Buffers can help, but sometimes not enough…

My brain MRI was fine. No evidence of MS, no sign of something causing my headaches. My c-spine MRI showed that I have mild intervertebral disk space narrowing and mild central disc osteophyte complex, centered at C4. I won’t go into the history of my neck problems, but if this is “mild” I feel very, very sorry for anyone with moderate or severe problems. When my neck has “gone out”, the pain is 10 out of 10. It is like nothing I’ve felt before. Can’t lie down, sit down, move arms, head, back… I’ve showed up at the doctor’s office twice at 7:30am, without an appointment, crying and begging for help. Both times they gave me injections in my butt that knocked me out for almost two days. I guess, if the bone problem is mild, the muscle problem can still be severe. My physical therapist said I had the worst case of hypermobility in my neck that she had ever encountered. It must have been from all my head banging, rock ‘n’ roll days and all the extreme sports I played. That’s sarcasm. I didn’t do anything!

My neck first went out a week after a particularly bone-rattling roller coaster called The Iron Wolf. It was a stand-up roller coaster and they had head buffers on both sides to minimize injury as you were being tossed around. I was too short for them to buff properly, though, and my head and neck took a battering. My brain felt blended. One week later, I tried to get out of bed and couldn’t. The neck pain was excruciating, radiating down my limbs. I was so unfamiliar with bone/muscle pain, that I thought I was going to be paralyzed. I thought my spine was fractured or something. I lay there for hours with tears running into my ears, waiting for my husband to get home. That one healed on its own since I had no health insurance at the time, but I’ve had problems ever since. I guess I did go into the history of my neck problems, after all!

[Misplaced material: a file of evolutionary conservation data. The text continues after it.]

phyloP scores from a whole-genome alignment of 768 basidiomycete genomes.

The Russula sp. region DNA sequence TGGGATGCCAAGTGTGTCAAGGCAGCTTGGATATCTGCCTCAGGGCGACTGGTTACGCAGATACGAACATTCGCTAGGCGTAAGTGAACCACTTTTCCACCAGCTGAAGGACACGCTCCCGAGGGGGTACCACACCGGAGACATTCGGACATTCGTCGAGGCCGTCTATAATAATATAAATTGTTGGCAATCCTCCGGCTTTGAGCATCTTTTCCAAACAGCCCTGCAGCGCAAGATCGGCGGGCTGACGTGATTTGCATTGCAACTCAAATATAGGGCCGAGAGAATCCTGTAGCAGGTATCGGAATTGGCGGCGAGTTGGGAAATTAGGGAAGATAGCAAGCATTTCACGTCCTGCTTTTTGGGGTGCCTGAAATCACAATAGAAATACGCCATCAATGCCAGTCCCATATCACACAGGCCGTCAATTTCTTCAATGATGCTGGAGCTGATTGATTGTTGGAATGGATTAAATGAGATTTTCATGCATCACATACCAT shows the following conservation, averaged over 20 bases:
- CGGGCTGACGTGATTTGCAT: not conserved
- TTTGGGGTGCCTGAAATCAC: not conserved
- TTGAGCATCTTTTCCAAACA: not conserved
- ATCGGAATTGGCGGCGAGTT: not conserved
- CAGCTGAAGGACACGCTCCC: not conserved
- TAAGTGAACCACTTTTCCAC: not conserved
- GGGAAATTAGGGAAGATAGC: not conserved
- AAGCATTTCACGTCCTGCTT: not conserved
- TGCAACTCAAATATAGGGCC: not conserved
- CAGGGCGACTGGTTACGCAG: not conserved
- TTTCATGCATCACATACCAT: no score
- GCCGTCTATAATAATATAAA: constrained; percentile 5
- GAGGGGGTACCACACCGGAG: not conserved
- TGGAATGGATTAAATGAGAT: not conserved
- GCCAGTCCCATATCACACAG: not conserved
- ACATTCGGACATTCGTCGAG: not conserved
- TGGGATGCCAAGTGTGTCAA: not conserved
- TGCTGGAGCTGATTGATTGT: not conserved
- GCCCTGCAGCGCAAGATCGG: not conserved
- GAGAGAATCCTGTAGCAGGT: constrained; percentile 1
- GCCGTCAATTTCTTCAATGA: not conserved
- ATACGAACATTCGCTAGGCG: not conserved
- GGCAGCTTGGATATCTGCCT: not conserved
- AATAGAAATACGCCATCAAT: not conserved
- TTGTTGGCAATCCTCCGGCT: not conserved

Anyway, back to the present: I added back in rice to my diet with no adverse effects. Unless this exhaustion and pain are caused by the rice?? Haha. Just kidding. I’ve added flax to my smoothies and started taking the zinc and ferrous gluconate supplements. The latter is meant to be taken 1 hour after food and 2 hours before food and, let me tell you, it is VERY HARD for me not to eat for 3 hours, so I’m cheating a bit on that one.

I stopped taking the birth control pill yesterday. My headache is all day, every day and is crippling me. I’ve spent a lot of time lying down in dark rooms in the last 3 weeks, my face is permanently pinched, I can’t deal with too much light or noise. I am constantly alternating epsom salt baths, ice packs, arnica, IcyHot spray, TENS unit, meditation, breathing exercises, anything I can think of to ease up my neck and back muscles and hopefully help the headache. After much research on my headache support group forum, I’ve convinced myself that it is caused by the pill, so I am going go stop taking it for a month and see what happens. I also want to quit the pill because I’m extremely sedentary and that contributes to the risk of blood clots (and being over 35 years of age). I actually think I would prefer any other pain to this headache (except for maybe the aforementioned 10-out-of-10 neck pain… and, when my period hits, I’m sure I’ll amend that statement).